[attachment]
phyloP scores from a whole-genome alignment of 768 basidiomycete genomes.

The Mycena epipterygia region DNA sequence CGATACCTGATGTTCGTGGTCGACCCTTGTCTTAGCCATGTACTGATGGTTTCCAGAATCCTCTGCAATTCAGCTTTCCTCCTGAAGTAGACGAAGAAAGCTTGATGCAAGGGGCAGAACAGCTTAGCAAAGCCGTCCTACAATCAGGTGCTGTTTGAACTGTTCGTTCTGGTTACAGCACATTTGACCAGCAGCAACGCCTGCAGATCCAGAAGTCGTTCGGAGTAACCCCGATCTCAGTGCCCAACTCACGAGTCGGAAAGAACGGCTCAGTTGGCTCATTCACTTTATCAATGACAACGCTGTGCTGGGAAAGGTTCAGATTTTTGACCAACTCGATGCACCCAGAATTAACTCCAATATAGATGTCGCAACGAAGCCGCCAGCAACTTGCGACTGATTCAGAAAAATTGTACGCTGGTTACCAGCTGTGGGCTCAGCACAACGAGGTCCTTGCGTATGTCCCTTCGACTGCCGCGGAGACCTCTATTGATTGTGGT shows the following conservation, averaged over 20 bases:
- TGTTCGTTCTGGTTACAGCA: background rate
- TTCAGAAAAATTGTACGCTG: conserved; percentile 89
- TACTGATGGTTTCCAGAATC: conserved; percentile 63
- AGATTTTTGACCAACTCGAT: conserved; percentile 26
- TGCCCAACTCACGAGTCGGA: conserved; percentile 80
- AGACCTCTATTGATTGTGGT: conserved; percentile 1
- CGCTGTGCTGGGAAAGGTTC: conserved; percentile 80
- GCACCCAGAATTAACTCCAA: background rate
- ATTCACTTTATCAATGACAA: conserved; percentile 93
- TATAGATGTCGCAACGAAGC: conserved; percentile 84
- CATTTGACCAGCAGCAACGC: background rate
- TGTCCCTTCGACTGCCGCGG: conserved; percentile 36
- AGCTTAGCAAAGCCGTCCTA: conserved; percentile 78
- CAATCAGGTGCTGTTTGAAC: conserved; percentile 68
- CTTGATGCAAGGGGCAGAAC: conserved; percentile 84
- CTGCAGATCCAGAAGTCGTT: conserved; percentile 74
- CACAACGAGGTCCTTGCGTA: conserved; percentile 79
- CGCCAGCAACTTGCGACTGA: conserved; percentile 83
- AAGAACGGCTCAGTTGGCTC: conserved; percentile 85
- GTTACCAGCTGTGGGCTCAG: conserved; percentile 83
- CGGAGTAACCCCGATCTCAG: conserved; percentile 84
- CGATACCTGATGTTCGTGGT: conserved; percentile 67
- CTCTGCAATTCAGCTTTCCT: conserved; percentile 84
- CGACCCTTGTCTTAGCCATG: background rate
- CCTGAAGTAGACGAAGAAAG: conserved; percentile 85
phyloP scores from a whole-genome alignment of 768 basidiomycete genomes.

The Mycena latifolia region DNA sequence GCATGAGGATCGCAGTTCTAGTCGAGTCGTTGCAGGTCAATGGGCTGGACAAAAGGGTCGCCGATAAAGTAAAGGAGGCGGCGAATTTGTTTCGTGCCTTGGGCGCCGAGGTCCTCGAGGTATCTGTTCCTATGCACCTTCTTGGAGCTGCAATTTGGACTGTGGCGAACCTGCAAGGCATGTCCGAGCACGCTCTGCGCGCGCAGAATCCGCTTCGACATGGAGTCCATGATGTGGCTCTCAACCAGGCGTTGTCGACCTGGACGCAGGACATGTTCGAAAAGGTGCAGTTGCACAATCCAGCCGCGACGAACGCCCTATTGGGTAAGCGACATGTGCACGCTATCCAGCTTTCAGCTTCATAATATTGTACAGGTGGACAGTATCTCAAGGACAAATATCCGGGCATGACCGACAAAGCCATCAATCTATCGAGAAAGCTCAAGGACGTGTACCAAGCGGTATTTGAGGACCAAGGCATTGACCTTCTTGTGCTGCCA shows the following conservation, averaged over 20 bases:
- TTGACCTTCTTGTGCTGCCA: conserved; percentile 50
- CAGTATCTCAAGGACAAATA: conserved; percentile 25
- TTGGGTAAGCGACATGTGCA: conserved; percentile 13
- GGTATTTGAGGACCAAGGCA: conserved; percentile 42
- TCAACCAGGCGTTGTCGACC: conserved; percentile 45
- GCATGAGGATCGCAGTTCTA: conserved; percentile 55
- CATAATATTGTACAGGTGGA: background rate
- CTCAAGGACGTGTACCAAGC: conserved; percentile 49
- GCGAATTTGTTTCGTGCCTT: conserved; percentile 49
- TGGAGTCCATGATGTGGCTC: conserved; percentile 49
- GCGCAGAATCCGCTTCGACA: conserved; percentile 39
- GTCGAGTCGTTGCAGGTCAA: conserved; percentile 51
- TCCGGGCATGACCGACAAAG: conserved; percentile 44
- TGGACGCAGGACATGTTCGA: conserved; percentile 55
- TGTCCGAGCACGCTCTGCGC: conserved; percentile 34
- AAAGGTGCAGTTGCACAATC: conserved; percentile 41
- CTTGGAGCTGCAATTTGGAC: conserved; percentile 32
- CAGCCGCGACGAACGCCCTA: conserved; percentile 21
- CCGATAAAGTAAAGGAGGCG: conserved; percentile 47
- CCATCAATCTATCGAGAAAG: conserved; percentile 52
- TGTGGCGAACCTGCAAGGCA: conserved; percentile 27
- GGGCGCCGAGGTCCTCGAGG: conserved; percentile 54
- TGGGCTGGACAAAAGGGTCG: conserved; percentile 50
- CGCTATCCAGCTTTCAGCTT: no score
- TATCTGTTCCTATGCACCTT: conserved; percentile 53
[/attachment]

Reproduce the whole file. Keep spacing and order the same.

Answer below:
phyloP scores from a whole-genome alignment of 768 basidiomycete genomes.

The Mycena epipterygia region DNA sequence CGATACCTGATGTTCGTGGTCGACCCTTGTCTTAGCCATGTACTGATGGTTTCCAGAATCCTCTGCAATTCAGCTTTCCTCCTGAAGTAGACGAAGAAAGCTTGATGCAAGGGGCAGAACAGCTTAGCAAAGCCGTCCTACAATCAGGTGCTGTTTGAACTGTTCGTTCTGGTTACAGCACATTTGACCAGCAGCAACGCCTGCAGATCCAGAAGTCGTTCGGAGTAACCCCGATCTCAGTGCCCAACTCACGAGTCGGAAAGAACGGCTCAGTTGGCTCATTCACTTTATCAATGACAACGCTGTGCTGGGAAAGGTTCAGATTTTTGACCAACTCGATGCACCCAGAATTAACTCCAATATAGATGTCGCAACGAAGCCGCCAGCAACTTGCGACTGATTCAGAAAAATTGTACGCTGGTTACCAGCTGTGGGCTCAGCACAACGAGGTCCTTGCGTATGTCCCTTCGACTGCCGCGGAGACCTCTATTGATTGTGGT shows the following conservation, averaged over 20 bases:
- TGTTCGTTCTGGTTACAGCA: background rate
- TTCAGAAAAATTGTACGCTG: conserved; percentile 89
- TACTGATGGTTTCCAGAATC: conserved; percentile 63
- AGATTTTTGACCAACTCGAT: conserved; percentile 26
- TGCCCAACTCACGAGTCGGA: conserved; percentile 80
- AGACCTCTATTGATTGTGGT: conserved; percentile 1
- CGCTGTGCTGGGAAAGGTTC: conserved; percentile 80
- GCACCCAGAATTAACTCCAA: background rate
- ATTCACTTTATCAATGACAA: conserved; percentile 93
- TATAGATGTCGCAACGAAGC: conserved; percentile 84
- CATTTGACCAGCAGCAACGC: background rate
- TGTCCCTTCGACTGCCGCGG: conserved; percentile 36
- AGCTTAGCAAAGCCGTCCTA: conserved; percentile 78
- CAATCAGGTGCTGTTTGAAC: conserved; percentile 68
- CTTGATGCAAGGGGCAGAAC: conserved; percentile 84
- CTGCAGATCCAGAAGTCGTT: conserved; percentile 74
- CACAACGAGGTCCTTGCGTA: conserved; percentile 79
- CGCCAGCAACTTGCGACTGA: conserved; percentile 83
- AAGAACGGCTCAGTTGGCTC: conserved; percentile 85
- GTTACCAGCTGTGGGCTCAG: conserved; percentile 83
- CGGAGTAACCCCGATCTCAG: conserved; percentile 84
- CGATACCTGATGTTCGTGGT: conserved; percentile 67
- CTCTGCAATTCAGCTTTCCT: conserved; percentile 84
- CGACCCTTGTCTTAGCCATG: background rate
- CCTGAAGTAGACGAAGAAAG: conserved; percentile 85
phyloP scores from a whole-genome alignment of 768 basidiomycete genomes.

The Mycena latifolia region DNA sequence GCATGAGGATCGCAGTTCTAGTCGAGTCGTTGCAGGTCAATGGGCTGGACAAAAGGGTCGCCGATAAAGTAAAGGAGGCGGCGAATTTGTTTCGTGCCTTGGGCGCCGAGGTCCTCGAGGTATCTGTTCCTATGCACCTTCTTGGAGCTGCAATTTGGACTGTGGCGAACCTGCAAGGCATGTCCGAGCACGCTCTGCGCGCGCAGAATCCGCTTCGACATGGAGTCCATGATGTGGCTCTCAACCAGGCGTTGTCGACCTGGACGCAGGACATGTTCGAAAAGGTGCAGTTGCACAATCCAGCCGCGACGAACGCCCTATTGGGTAAGCGACATGTGCACGCTATCCAGCTTTCAGCTTCATAATATTGTACAGGTGGACAGTATCTCAAGGACAAATATCCGGGCATGACCGACAAAGCCATCAATCTATCGAGAAAGCTCAAGGACGTGTACCAAGCGGTATTTGAGGACCAAGGCATTGACCTTCTTGTGCTGCCA shows the following conservation, averaged over 20 bases:
- TTGACCTTCTTGTGCTGCCA: conserved; percentile 50
- CAGTATCTCAAGGACAAATA: conserved; percentile 25
- TTGGGTAAGCGACATGTGCA: conserved; percentile 13
- GGTATTTGAGGACCAAGGCA: conserved; percentile 42
- TCAACCAGGCGTTGTCGACC: conserved; percentile 45
- GCATGAGGATCGCAGTTCTA: conserved; percentile 55
- CATAATATTGTACAGGTGGA: background rate
- CTCAAGGACGTGTACCAAGC: conserved; percentile 49
- GCGAATTTGTTTCGTGCCTT: conserved; percentile 49
- TGGAGTCCATGATGTGGCTC: conserved; percentile 49
- GCGCAGAATCCGCTTCGACA: conserved; percentile 39
- GTCGAGTCGTTGCAGGTCAA: conserved; percentile 51
- TCCGGGCATGACCGACAAAG: conserved; percentile 44
- TGGACGCAGGACATGTTCGA: conserved; percentile 55
- TGTCCGAGCACGCTCTGCGC: conserved; percentile 34
- AAAGGTGCAGTTGCACAATC: conserved; percentile 41
- CTTGGAGCTGCAATTTGGAC: conserved; percentile 32
- CAGCCGCGACGAACGCCCTA: conserved; percentile 21
- CCGATAAAGTAAAGGAGGCG: conserved; percentile 47
- CCATCAATCTATCGAGAAAG: conserved; percentile 52
- TGTGGCGAACCTGCAAGGCA: conserved; percentile 27
- GGGCGCCGAGGTCCTCGAGG: conserved; percentile 54
- TGGGCTGGACAAAAGGGTCG: conserved; percentile 50
- CGCTATCCAGCTTTCAGCTT: no score
- TATCTGTTCCTATGCACCTT: conserved; percentile 53